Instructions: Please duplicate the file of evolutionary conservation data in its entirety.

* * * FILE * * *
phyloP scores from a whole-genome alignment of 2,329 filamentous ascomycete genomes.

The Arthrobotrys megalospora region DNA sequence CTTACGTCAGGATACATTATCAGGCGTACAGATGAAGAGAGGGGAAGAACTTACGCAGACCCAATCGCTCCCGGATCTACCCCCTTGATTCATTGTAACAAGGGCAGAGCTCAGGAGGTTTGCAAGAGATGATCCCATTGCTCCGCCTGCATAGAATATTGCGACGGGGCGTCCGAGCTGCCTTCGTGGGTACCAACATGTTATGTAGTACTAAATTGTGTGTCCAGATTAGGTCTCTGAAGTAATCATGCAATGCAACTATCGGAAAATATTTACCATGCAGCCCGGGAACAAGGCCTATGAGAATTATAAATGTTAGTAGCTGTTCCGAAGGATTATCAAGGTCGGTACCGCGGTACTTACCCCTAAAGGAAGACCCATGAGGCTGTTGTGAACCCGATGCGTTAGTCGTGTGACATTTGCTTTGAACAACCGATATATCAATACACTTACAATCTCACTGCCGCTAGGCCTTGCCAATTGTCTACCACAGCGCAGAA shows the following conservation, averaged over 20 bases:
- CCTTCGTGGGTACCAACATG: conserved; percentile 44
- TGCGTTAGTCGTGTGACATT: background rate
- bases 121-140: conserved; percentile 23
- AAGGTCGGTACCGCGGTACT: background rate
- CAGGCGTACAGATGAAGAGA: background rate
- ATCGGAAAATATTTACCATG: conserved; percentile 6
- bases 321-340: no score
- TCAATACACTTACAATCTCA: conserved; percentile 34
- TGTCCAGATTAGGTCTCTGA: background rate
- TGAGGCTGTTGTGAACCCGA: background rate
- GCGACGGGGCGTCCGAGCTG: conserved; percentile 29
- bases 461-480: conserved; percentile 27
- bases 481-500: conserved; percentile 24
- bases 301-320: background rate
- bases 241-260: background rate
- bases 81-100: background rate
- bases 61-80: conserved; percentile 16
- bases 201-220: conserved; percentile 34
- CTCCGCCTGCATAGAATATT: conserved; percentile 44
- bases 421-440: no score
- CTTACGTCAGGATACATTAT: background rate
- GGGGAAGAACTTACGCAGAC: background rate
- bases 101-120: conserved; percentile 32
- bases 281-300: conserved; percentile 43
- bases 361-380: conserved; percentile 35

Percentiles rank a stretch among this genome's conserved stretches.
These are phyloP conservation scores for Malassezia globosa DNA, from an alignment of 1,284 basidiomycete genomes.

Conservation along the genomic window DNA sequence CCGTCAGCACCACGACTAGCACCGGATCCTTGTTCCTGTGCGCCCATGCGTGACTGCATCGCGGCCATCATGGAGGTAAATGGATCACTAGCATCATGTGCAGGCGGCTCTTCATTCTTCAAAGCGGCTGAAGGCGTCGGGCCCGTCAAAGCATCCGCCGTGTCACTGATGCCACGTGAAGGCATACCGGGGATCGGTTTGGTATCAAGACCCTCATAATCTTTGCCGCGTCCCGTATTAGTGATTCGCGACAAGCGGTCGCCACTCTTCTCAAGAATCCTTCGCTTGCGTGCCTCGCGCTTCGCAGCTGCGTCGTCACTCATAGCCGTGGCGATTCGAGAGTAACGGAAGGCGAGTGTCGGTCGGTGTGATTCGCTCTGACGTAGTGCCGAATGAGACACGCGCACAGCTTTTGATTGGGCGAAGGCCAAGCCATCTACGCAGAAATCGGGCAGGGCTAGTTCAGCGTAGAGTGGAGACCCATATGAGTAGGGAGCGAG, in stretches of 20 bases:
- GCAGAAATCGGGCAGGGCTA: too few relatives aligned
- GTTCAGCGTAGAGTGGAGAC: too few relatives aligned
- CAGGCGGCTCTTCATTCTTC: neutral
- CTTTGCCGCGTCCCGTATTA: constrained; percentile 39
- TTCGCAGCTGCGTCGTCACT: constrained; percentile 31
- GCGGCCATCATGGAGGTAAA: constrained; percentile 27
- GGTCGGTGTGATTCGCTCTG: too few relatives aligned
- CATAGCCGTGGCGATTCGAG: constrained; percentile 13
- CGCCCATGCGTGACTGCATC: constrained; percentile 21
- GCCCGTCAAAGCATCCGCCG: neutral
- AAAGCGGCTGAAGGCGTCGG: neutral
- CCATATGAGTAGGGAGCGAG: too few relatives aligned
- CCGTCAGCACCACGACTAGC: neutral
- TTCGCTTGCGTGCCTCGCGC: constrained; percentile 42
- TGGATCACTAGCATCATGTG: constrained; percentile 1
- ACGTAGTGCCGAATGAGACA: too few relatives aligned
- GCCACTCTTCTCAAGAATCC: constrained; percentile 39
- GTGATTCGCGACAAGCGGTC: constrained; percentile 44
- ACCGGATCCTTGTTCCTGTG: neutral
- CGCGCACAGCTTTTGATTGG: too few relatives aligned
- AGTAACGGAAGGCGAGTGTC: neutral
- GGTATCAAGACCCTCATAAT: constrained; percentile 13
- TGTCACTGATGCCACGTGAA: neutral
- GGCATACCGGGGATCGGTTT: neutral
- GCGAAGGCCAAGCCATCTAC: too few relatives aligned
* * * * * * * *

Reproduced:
phyloP scores from a whole-genome alignment of 2,329 filamentous ascomycete genomes.

The Arthrobotrys megalospora region DNA sequence CTTACGTCAGGATACATTATCAGGCGTACAGATGAAGAGAGGGGAAGAACTTACGCAGACCCAATCGCTCCCGGATCTACCCCCTTGATTCATTGTAACAAGGGCAGAGCTCAGGAGGTTTGCAAGAGATGATCCCATTGCTCCGCCTGCATAGAATATTGCGACGGGGCGTCCGAGCTGCCTTCGTGGGTACCAACATGTTATGTAGTACTAAATTGTGTGTCCAGATTAGGTCTCTGAAGTAATCATGCAATGCAACTATCGGAAAATATTTACCATGCAGCCCGGGAACAAGGCCTATGAGAATTATAAATGTTAGTAGCTGTTCCGAAGGATTATCAAGGTCGGTACCGCGGTACTTACCCCTAAAGGAAGACCCATGAGGCTGTTGTGAACCCGATGCGTTAGTCGTGTGACATTTGCTTTGAACAACCGATATATCAATACACTTACAATCTCACTGCCGCTAGGCCTTGCCAATTGTCTACCACAGCGCAGAA shows the following conservation, averaged over 20 bases:
- CCTTCGTGGGTACCAACATG: conserved; percentile 44
- TGCGTTAGTCGTGTGACATT: background rate
- bases 121-140: conserved; percentile 23
- AAGGTCGGTACCGCGGTACT: background rate
- CAGGCGTACAGATGAAGAGA: background rate
- ATCGGAAAATATTTACCATG: conserved; percentile 6
- bases 321-340: no score
- TCAATACACTTACAATCTCA: conserved; percentile 34
- TGTCCAGATTAGGTCTCTGA: background rate
- TGAGGCTGTTGTGAACCCGA: background rate
- GCGACGGGGCGTCCGAGCTG: conserved; percentile 29
- bases 461-480: conserved; percentile 27
- bases 481-500: conserved; percentile 24
- bases 301-320: background rate
- bases 241-260: background rate
- bases 81-100: background rate
- bases 61-80: conserved; percentile 16
- bases 201-220: conserved; percentile 34
- CTCCGCCTGCATAGAATATT: conserved; percentile 44
- bases 421-440: no score
- CTTACGTCAGGATACATTAT: background rate
- GGGGAAGAACTTACGCAGAC: background rate
- bases 101-120: conserved; percentile 32
- bases 281-300: conserved; percentile 43
- bases 361-380: conserved; percentile 35

Percentiles rank a stretch among this genome's conserved stretches.
These are phyloP conservation scores for Malassezia globosa DNA, from an alignment of 1,284 basidiomycete genomes.

Conservation along the genomic window DNA sequence CCGTCAGCACCACGACTAGCACCGGATCCTTGTTCCTGTGCGCCCATGCGTGACTGCATCGCGGCCATCATGGAGGTAAATGGATCACTAGCATCATGTGCAGGCGGCTCTTCATTCTTCAAAGCGGCTGAAGGCGTCGGGCCCGTCAAAGCATCCGCCGTGTCACTGATGCCACGTGAAGGCATACCGGGGATCGGTTTGGTATCAAGACCCTCATAATCTTTGCCGCGTCCCGTATTAGTGATTCGCGACAAGCGGTCGCCACTCTTCTCAAGAATCCTTCGCTTGCGTGCCTCGCGCTTCGCAGCTGCGTCGTCACTCATAGCCGTGGCGATTCGAGAGTAACGGAAGGCGAGTGTCGGTCGGTGTGATTCGCTCTGACGTAGTGCCGAATGAGACACGCGCACAGCTTTTGATTGGGCGAAGGCCAAGCCATCTACGCAGAAATCGGGCAGGGCTAGTTCAGCGTAGAGTGGAGACCCATATGAGTAGGGAGCGAG, in stretches of 20 bases:
- GCAGAAATCGGGCAGGGCTA: too few relatives aligned
- GTTCAGCGTAGAGTGGAGAC: too few relatives aligned
- CAGGCGGCTCTTCATTCTTC: neutral
- CTTTGCCGCGTCCCGTATTA: constrained; percentile 39
- TTCGCAGCTGCGTCGTCACT: constrained; percentile 31
- GCGGCCATCATGGAGGTAAA: constrained; percentile 27
- GGTCGGTGTGATTCGCTCTG: too few relatives aligned
- CATAGCCGTGGCGATTCGAG: constrained; percentile 13
- CGCCCATGCGTGACTGCATC: constrained; percentile 21
- GCCCGTCAAAGCATCCGCCG: neutral
- AAAGCGGCTGAAGGCGTCGG: neutral
- CCATATGAGTAGGGAGCGAG: too few relatives aligned
- CCGTCAGCACCACGACTAGC: neutral
- TTCGCTTGCGTGCCTCGCGC: constrained; percentile 42
- TGGATCACTAGCATCATGTG: constrained; percentile 1
- ACGTAGTGCCGAATGAGACA: too few relatives aligned
- GCCACTCTTCTCAAGAATCC: constrained; percentile 39
- GTGATTCGCGACAAGCGGTC: constrained; percentile 44
- ACCGGATCCTTGTTCCTGTG: neutral
- CGCGCACAGCTTTTGATTGG: too few relatives aligned
- AGTAACGGAAGGCGAGTGTC: neutral
- GGTATCAAGACCCTCATAAT: constrained; percentile 13
- TGTCACTGATGCCACGTGAA: neutral
- GGCATACCGGGGATCGGTTT: neutral
- GCGAAGGCCAAGCCATCTAC: too few relatives aligned